Researchers seeking DNA link to fate of Lost Colony
The Associated Press, June 12, 2007
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Roanoke Island - Researchers believe they may be able to use DNA to uncover the fate of the Lost Colony, which vanished shortly after more than 100 people settled on Roanoke Island in 1587.
Using genealogy, deeds and historical narratives, researchers have compiled 168 surnames that could be connected to settlers in what is considered the first attempt by the English to colonize the New World. The team will try to trace the roots of individuals related to the colonists, to the area's 16th century American Indians or to both.
"The Lost Colony story is the biggest unsolved mystery in the history of America," said Roberta Estes, owner of DNA Explain, a private DNA analysis company based in Brighton, Mich.
The company is working with the Lost Colony Center for Science and Research, an independent research group based in Washington, N.C., that is working to figure out what happened to the colony settled 20 years before Jamestown.
"I don't know what we'll find in the end," Estes said. "Part of the big question for me is, did the Lost Colony survive? Who is their family today? And where did they go?"
Fred Willard, director of the Lost Colony center, said some colonists may have migrated inland to what are now East Lake, Chocowinity and Gum Neck.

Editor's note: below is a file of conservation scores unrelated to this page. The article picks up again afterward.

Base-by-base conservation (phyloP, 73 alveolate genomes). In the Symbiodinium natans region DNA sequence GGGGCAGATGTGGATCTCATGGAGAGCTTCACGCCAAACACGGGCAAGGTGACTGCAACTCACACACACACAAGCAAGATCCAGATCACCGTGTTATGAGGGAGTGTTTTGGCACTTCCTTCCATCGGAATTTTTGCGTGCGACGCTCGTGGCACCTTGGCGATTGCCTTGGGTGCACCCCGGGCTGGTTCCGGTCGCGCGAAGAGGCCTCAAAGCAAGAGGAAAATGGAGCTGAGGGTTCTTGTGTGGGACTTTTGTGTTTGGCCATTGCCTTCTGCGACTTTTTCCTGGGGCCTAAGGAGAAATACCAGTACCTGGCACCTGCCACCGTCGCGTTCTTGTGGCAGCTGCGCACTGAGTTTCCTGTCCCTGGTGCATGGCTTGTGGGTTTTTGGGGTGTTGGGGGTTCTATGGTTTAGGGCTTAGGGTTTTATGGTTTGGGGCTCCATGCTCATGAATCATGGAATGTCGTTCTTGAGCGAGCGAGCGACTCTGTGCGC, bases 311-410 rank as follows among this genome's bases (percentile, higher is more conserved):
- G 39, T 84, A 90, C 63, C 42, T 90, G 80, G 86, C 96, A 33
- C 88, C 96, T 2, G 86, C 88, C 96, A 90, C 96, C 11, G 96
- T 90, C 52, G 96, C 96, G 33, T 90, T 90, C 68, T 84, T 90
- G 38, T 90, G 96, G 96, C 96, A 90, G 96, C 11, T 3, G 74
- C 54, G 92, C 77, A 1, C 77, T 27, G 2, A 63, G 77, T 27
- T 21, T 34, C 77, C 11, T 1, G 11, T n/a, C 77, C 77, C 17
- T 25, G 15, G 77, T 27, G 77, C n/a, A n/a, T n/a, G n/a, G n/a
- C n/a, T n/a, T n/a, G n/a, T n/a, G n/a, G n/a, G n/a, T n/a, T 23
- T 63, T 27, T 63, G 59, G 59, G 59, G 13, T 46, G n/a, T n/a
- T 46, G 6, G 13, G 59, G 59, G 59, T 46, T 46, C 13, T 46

Researchers plan to use cheek swabs taken from possible ancestors to test the paternal and maternal DNA lines.
"In our case, with the Lost Colony, the only way we're going to trace who was who and if they survived is to use DNA." Estes said.
While DNA will not make any immediate connections beyond living relatives, the samples can provide clues to an individual's country of origin and other shared family traits, Estes said.
Genealogy will have to fill in the blanks.
Researchers may also try to test American Indian remains or known relatives of the colonists in England.
More than 100 people settled on Roanoke Island in 1587, but the colonists vanished sometime between August of that year and 1590, when their governor returned to the island from a trip to England.